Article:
The Compact Collection

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The Independent Culture

Musical "last thoughts" continue to haunt the trans-Millennial divide, so it's hardly surprising that when Sir Simon Rattle won "the" Berlin conductorship he celebrated with two performances of Mahler's uncompleted Tenth Symphony. EMI's engineers were on hand to chronicle history and now we can all savour the results.

This is Rattle's second recording of the piece, although his interpretative journey from Bournemouth (1980) to Berlin (1999) has facilitated insights that even Deryck Cooke - the man who masterminded the symphony's "performing version" - would hardly have imagined possible.

Rattle has held Mahler 10 so close to his heart and performed it so many times that even doubters like me are swept away by the sheer power of his vision. The finale is usually the biggest problem (too much introspection, not enough argument) and yet who but a lip-curling cynic could remain unmoved by Rattle's handling of the Symphony's last few minutes?

Years ago, if someone had played me the finales to Mahler's Tenth and the Seventh symphonies side-by-side then asked me which was the "completion", I would have opted for the Seventh. It's a real rag-bag of a piece and most conductors haven't a clue how to handle it; but one who had was, like Rattle, a celebrated Brit who brought Mahler back to Berlin. Sir John Barbirolli's 1960 Mahler 7 (performed live by the combined Hallé and BBC Northern Symphony Orchestras) is, in my view, one of the most remarkable Mahler broadcasts of the period - as vivid, focused and loving as any we've heard since, and forget about a handful of fluffs. Listen to how the cellos sing out at the beginning of the second movement, or the way swirling instrumental voices "connect" in the scherzo, or the finale's tough-minded cogency. It's coupled, on a fabulous all-mono BBC Legends double-pack, with a red-blooded 1966 account of Bruckner's Ninth. There, the big moment arrives at 13'27" into the Adagio, where Bruckner suddenly becomes Vaughan Williams (Tallis Fantasia) and Barbirolli seems grateful for the brief trip home.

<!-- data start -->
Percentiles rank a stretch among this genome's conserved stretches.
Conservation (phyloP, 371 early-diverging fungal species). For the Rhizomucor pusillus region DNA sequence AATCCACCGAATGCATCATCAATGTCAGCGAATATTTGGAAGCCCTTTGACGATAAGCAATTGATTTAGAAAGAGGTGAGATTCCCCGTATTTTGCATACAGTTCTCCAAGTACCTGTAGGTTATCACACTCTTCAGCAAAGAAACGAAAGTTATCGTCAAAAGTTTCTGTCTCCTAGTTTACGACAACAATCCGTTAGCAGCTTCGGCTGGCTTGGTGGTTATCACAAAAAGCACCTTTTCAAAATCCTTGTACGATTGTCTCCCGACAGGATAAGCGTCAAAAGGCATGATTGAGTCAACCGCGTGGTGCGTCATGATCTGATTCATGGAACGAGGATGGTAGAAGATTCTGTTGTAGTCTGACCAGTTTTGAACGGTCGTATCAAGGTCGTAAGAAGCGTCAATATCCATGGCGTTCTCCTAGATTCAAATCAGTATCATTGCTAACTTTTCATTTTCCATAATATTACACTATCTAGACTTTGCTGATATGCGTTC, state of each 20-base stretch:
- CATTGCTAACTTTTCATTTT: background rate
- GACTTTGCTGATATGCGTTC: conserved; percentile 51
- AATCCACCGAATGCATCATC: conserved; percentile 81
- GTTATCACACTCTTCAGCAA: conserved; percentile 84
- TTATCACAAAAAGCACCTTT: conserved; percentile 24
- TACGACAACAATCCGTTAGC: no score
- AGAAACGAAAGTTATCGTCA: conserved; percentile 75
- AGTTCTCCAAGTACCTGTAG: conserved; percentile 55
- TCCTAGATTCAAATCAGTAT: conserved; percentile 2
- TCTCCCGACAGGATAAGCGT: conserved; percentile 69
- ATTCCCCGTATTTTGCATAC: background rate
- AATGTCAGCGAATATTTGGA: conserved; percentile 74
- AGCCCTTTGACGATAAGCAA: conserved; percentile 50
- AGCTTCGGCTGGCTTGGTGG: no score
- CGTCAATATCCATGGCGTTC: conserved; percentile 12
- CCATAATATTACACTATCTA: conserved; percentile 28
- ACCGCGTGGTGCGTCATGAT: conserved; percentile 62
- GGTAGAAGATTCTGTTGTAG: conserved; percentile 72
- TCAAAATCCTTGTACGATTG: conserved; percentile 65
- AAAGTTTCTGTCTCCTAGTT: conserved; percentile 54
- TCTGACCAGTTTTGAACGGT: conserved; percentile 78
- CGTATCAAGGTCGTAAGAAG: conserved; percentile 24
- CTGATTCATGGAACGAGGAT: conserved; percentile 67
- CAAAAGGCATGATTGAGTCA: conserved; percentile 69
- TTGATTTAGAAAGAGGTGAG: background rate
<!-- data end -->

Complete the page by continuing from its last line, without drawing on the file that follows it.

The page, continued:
If the BBC set offers Barbirolli's Mahler and Bruckner at their best, parallel claims might be made on behalf of a 1956 Pye recording of Elgar's First Symphony that Dutton has just refurbished for a brand-new CD transfer. Again, there's one marvellous sampling point. It falls at 7'25" into the finale, where the principle theme is slowed down, passed to the strings and - in this recording - sings its heart out. The same all-Elgar double-pack includes a breathless set of Enigma Variations from 1947, two versions of the Elegy and two of the Introduction & Allegro - each from 1947 and 1956.

It's fascinating to switch from one to the other, then witness how passion and drive were later nourished by wisdom. There's a more famous version of the Introduction & Allegro, from 1962 (EMI) - but these 1956 stereo sessions are definitely the ones to go for.

Mahler Rattle EMI CDC5 56972 2 Mahler/Bruckner Barbirolli BBC Legends BBCL 4034-2 (two discs) Elgar Barbirolli Dutton CDSJB 1017 (two discs)

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